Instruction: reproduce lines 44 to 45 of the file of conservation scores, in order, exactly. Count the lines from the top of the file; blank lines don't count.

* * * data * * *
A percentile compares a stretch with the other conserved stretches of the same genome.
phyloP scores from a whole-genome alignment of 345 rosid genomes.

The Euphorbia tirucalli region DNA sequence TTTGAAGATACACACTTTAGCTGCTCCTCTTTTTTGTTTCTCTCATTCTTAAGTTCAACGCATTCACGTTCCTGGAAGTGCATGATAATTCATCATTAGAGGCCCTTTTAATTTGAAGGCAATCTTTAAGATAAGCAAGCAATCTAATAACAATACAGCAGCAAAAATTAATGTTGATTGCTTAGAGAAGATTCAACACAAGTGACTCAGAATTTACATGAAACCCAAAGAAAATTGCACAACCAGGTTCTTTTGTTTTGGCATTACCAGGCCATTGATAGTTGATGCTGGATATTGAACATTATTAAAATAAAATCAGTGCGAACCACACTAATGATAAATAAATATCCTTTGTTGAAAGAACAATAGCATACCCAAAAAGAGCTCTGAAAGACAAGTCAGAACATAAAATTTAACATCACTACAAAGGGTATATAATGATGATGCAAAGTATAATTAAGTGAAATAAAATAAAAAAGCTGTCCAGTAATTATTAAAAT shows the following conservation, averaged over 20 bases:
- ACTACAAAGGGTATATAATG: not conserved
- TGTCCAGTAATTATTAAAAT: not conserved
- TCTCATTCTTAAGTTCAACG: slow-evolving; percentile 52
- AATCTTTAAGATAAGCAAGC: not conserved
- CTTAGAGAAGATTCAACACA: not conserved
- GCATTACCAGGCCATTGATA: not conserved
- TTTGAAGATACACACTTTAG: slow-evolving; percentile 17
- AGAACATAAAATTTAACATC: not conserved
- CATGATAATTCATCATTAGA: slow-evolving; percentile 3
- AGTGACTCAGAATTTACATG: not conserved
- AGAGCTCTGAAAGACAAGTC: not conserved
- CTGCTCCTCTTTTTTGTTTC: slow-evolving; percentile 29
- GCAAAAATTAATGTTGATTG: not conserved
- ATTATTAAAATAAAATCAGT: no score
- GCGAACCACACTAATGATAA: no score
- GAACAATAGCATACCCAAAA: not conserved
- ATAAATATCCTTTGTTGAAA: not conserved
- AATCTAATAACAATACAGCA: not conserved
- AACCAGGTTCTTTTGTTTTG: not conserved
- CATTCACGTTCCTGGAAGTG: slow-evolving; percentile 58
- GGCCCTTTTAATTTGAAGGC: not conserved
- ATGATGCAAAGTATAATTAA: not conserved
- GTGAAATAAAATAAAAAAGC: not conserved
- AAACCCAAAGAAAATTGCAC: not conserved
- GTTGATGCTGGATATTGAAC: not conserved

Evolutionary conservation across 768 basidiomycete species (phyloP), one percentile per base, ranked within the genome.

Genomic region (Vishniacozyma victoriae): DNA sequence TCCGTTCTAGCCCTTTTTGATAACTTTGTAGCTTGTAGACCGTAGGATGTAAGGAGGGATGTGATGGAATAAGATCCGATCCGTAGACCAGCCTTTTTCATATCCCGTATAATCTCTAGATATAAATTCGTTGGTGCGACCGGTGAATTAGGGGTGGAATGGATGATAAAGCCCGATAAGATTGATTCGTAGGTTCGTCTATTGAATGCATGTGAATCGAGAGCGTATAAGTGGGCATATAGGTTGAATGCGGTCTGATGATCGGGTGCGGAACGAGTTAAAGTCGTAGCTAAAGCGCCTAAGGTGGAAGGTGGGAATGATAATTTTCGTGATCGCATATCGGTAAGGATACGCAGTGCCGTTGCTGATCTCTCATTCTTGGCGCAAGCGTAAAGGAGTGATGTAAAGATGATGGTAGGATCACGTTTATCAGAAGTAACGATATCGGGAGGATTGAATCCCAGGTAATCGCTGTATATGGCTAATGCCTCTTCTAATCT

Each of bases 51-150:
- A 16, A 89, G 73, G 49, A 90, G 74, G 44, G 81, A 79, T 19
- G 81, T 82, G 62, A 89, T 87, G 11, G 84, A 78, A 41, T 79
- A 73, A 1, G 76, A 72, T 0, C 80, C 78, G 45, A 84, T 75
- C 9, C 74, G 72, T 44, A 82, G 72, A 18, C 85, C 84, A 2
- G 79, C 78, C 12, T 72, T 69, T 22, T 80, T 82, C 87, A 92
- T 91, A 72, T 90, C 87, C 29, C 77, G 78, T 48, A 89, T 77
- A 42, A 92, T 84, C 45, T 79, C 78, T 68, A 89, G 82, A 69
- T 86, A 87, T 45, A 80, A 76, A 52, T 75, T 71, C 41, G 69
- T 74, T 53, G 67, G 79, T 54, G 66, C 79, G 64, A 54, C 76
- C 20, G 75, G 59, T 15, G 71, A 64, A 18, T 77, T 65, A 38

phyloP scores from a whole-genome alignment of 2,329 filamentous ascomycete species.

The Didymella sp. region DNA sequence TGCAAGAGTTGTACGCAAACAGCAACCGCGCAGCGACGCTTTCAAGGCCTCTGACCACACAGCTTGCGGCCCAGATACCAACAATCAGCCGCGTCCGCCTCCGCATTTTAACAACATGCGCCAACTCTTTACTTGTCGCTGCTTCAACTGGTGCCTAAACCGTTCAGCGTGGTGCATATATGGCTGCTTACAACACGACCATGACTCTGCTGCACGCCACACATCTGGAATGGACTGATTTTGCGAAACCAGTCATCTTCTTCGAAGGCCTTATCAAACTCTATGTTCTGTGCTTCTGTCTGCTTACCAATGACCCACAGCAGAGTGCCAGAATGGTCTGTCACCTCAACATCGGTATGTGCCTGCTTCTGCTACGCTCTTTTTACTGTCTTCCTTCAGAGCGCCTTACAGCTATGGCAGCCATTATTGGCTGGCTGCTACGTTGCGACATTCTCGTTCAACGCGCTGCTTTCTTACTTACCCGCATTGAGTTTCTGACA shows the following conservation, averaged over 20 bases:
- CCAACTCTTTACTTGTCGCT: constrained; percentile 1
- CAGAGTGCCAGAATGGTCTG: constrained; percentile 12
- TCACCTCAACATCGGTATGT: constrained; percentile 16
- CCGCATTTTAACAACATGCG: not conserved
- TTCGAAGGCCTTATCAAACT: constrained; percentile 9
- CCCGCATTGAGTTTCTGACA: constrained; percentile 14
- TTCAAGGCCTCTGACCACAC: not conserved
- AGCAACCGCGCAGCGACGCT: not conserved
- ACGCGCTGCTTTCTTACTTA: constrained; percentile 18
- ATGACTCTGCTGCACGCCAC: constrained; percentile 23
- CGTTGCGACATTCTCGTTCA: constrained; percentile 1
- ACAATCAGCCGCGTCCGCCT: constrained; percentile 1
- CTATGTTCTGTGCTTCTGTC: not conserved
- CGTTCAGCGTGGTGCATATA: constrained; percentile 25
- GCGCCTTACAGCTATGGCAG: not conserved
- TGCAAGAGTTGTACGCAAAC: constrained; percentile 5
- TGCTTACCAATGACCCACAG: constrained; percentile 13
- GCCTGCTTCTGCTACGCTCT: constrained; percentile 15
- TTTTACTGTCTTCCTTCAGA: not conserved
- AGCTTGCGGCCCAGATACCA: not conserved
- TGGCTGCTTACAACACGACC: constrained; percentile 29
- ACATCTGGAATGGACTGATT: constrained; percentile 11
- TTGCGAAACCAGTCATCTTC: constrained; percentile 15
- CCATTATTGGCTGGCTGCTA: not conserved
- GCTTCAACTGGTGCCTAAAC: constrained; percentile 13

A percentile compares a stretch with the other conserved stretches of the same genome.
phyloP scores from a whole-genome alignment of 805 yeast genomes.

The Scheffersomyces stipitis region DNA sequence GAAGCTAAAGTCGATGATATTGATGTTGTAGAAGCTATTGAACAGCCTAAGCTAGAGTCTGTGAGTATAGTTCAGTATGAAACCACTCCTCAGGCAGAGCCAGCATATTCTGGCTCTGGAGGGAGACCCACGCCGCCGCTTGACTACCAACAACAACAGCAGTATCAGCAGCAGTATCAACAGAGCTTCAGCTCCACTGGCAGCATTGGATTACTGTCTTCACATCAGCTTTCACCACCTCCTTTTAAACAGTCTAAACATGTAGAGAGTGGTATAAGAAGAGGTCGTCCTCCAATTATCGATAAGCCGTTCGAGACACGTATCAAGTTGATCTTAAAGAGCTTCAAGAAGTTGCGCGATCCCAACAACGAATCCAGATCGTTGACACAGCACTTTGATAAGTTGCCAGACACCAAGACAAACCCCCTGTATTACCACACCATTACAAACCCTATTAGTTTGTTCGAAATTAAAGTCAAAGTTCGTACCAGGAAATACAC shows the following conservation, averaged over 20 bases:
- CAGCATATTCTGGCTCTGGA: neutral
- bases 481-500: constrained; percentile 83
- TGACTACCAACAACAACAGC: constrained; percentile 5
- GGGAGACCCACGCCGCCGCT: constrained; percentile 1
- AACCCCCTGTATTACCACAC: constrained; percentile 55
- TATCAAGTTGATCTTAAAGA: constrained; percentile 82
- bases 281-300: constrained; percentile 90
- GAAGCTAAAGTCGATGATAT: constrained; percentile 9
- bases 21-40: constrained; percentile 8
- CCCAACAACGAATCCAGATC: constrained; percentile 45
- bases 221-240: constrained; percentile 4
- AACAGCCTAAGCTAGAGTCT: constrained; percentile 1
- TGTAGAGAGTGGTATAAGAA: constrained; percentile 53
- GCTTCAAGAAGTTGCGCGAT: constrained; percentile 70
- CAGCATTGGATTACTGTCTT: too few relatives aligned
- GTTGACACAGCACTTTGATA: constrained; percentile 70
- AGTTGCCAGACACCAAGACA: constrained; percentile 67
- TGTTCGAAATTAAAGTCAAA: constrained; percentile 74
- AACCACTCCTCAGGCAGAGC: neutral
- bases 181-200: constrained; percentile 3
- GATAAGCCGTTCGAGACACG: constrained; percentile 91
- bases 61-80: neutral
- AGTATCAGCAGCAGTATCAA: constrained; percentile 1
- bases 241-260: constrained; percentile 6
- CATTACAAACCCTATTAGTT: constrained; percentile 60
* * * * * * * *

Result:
- CCAACTCTTTACTTGTCGCT: constrained; percentile 1
- CAGAGTGCCAGAATGGTCTG: constrained; percentile 12